l project it back onto us. If we don’t trust our own experience and stand our ground then this can be a crazy-making experience. I have since learned how to modulate my sensitivities. I have synthesized various techniques into several processes that work. We also tend to be somatic focused, which means excessively focused on our bodily process. I have these types of sensitivities and I am continually learning how to integrate them into my life.

On the physical plane, I didn’t have the on-going fatigue problem. My loss of energy came in episodes. Some days I had lots of energy and then for no understandable reason my energy would disappear. It felt like someone had pulled the plug on my energy tank and it all drained out. The same kind of on and off episodes would happen with my heart rhythms. When I would have irregular beats they would come in several forms. Extra beats, which were easier to tolerate, and missing beats, more difficult to tolerate. The missing beat(s) would give me a chance to actually have a thought like “will it start again” or “is there something I wrong with me”. When these types of rhythms occurred it would be very disorientating and stressful. Panic attacks, which resemble heart attack symptoms, could come at any time. They would grab hold of me and the ride would begin. The truth is that at the time I was in panic I did believe that I was going to die. It is not logical and it ha!
s nothing to do with whether I actually have a fear of death. It is a very primal set of sensations. Add to this a disruptive sleep pattern where I would wake up every 2-3 hours. I mean wide awake -- sometimes with worry or anxiety, sometimes not, but awake just the same. Now let's throw in a couple more panic attacks and all their symptoms, the stress would build and then maybe off to the ER room to be checked out for a heart attack only to find that there is nothing wrong with me. When I was having these symptoms my life felt kind of crazy. For several years I wasn’t sure what was happening. I was able to perform most of my work responsibilities but my personal relationships all suffered. I would have done anything to stop the symptoms but I couldn’t pin point anything that activated them. I started staying home allot, looking for anything, person or place that would help me feel safe. I was living out of the energy of desperation.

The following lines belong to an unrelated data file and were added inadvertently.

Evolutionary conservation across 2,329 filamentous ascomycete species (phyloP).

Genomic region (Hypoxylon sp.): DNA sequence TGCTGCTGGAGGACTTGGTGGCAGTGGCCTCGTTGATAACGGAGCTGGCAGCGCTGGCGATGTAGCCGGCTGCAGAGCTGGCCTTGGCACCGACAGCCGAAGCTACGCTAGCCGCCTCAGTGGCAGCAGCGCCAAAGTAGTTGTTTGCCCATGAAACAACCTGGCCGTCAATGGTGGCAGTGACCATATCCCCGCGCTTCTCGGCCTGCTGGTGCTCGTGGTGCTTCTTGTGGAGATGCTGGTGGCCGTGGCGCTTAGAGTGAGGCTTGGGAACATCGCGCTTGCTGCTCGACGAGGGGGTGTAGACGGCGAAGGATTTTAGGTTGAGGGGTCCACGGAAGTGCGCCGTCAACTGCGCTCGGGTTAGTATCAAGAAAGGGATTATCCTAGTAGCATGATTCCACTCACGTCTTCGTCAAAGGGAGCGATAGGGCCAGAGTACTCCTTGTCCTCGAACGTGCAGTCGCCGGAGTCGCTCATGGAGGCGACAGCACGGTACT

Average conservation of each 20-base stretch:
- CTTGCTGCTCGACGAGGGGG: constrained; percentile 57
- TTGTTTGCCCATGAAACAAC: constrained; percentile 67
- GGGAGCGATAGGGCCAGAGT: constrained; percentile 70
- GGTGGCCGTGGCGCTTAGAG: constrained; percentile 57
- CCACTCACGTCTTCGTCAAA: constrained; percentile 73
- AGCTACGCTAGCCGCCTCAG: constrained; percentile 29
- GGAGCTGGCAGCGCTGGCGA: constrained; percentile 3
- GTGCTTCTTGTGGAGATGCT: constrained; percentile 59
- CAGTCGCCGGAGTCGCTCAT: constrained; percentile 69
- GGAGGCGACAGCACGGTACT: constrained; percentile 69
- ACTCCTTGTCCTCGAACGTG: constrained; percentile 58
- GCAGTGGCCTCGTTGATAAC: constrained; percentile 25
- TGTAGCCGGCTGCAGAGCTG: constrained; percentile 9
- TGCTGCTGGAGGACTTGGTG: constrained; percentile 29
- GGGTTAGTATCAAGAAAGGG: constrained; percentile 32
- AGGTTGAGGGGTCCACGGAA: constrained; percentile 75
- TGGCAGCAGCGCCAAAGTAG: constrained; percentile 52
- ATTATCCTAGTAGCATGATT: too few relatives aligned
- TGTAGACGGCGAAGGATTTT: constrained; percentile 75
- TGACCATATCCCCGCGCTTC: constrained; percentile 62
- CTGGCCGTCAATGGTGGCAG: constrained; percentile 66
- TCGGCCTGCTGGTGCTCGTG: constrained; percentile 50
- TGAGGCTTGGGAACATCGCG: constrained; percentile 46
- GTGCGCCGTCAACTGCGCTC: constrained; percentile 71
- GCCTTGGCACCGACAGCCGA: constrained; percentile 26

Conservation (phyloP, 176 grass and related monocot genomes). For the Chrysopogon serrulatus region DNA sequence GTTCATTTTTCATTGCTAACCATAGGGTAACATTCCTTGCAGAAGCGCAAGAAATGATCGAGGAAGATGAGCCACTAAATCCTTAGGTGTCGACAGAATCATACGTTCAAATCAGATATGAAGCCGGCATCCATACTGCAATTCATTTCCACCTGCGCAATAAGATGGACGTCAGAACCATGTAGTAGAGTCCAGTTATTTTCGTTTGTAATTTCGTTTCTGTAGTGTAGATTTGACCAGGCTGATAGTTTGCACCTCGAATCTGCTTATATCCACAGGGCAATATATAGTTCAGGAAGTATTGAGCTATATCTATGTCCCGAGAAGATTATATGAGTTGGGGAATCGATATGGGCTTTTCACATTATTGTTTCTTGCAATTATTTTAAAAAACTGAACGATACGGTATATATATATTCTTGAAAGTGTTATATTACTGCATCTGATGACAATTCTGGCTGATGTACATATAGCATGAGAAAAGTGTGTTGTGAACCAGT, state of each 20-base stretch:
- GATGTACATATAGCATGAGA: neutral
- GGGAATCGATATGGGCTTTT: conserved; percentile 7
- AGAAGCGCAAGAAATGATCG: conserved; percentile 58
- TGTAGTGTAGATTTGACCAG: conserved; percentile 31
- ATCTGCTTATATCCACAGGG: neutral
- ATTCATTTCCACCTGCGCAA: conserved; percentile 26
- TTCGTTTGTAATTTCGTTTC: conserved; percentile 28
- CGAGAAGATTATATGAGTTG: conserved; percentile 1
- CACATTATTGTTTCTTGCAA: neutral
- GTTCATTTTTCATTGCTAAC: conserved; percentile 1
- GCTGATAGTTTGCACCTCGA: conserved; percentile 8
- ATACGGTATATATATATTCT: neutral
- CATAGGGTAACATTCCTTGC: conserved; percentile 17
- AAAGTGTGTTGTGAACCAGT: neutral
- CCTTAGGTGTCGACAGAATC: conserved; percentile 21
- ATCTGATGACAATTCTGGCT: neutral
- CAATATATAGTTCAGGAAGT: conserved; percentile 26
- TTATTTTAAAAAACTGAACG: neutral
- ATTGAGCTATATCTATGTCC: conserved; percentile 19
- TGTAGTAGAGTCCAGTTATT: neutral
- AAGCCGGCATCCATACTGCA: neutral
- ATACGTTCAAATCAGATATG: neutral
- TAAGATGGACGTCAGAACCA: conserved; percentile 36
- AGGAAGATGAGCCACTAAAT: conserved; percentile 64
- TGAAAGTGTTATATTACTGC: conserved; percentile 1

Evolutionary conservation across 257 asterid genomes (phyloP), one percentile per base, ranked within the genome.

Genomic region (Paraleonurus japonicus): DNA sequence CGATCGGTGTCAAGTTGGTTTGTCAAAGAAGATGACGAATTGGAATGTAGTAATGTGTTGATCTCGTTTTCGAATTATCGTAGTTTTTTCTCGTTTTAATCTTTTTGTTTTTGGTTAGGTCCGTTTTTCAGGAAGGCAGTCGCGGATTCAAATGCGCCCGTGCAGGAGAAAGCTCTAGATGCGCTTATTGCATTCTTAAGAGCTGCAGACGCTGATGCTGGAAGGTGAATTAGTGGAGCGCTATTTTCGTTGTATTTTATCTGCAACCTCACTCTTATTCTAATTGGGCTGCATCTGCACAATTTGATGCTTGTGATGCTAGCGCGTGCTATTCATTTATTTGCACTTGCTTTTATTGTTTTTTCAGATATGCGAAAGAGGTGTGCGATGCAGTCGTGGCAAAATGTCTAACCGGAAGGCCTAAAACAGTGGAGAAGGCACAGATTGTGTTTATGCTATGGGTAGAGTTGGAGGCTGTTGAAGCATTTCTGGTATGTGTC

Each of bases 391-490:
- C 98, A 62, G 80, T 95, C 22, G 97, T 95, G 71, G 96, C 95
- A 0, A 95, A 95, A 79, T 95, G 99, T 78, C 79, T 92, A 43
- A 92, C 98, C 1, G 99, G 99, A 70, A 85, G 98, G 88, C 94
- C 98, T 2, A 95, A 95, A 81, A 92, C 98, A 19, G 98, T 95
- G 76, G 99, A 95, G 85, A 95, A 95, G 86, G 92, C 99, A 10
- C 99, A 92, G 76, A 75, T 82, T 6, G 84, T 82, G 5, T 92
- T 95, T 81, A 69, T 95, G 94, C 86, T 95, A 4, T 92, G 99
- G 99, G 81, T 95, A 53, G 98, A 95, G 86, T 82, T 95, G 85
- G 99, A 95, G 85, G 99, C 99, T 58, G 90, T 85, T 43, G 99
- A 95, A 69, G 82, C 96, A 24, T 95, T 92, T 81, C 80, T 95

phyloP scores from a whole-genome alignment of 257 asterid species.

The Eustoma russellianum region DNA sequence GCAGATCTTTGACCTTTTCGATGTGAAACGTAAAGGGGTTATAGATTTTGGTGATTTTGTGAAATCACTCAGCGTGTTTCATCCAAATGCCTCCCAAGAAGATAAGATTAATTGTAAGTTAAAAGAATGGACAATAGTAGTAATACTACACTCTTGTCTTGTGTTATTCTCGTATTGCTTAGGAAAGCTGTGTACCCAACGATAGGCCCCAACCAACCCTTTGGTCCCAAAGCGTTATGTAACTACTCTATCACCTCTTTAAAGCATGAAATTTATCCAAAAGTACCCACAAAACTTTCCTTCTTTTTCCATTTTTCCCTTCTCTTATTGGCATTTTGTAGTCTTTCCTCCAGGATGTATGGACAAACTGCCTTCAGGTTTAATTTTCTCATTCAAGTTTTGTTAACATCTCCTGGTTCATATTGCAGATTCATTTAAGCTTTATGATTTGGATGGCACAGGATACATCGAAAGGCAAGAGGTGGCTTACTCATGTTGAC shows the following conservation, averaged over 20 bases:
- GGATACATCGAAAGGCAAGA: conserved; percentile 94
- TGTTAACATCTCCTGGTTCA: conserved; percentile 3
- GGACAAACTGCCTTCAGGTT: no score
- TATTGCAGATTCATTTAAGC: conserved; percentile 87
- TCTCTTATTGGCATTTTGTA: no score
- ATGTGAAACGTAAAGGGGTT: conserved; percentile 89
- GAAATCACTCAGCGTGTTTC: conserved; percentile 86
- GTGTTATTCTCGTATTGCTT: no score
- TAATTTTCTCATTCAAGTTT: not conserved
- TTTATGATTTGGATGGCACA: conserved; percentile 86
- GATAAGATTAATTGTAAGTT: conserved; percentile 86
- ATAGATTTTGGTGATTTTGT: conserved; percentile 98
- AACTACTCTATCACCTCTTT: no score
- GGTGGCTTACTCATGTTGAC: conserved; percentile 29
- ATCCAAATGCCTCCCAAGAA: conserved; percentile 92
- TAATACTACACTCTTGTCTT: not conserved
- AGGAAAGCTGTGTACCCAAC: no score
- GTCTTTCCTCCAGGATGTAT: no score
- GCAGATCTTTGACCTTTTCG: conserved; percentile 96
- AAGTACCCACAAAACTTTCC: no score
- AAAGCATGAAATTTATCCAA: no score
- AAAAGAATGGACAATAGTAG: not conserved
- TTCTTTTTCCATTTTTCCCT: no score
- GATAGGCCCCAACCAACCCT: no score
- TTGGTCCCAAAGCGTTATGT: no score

Luckily I found some caring support practitioners who helped keep me going towards balance. They were also loving enough to handle a constant question I had “Is there something wrong with me?”. Oh yes another added awareness that came with the package. I could feel the fluids being released in my brain during certain types of emotional responses to what was going on in my environment.

There is support available. I have tried most if not all the possible methods. There are many avenues to check out; most that I have found have been in the non-allopathic healing community. The allopathic system has some great tests to reassure you that nothing else is going on but what they have to offer in the remedy mode is, as I see it, limited at best. There is not enough room in this article to cover all that is available. For any information in this area you can consult with me before seeing one of the following: holistic doctor, naturopath, homeopath.

Author's Bio: 

Roger Easterbrooks M.B.A., Registered Movement Therapist is an ultra-sensitive. He is
trained in intuitive and traditional techniques of healing. Some of the methods he uses
are movement education, breath and emotional release work, and compassionate conversation.
He is the creator of the Heart of Intimacy Relationship Intensive. He can be reached at
(206) 264-5066,, or

“I have known Roger to be a skillful, sensitive, compassionate teacher and have heard
positive comments from his students about his work.”

Dan Millman, author of The Way of the Peaceful Warrior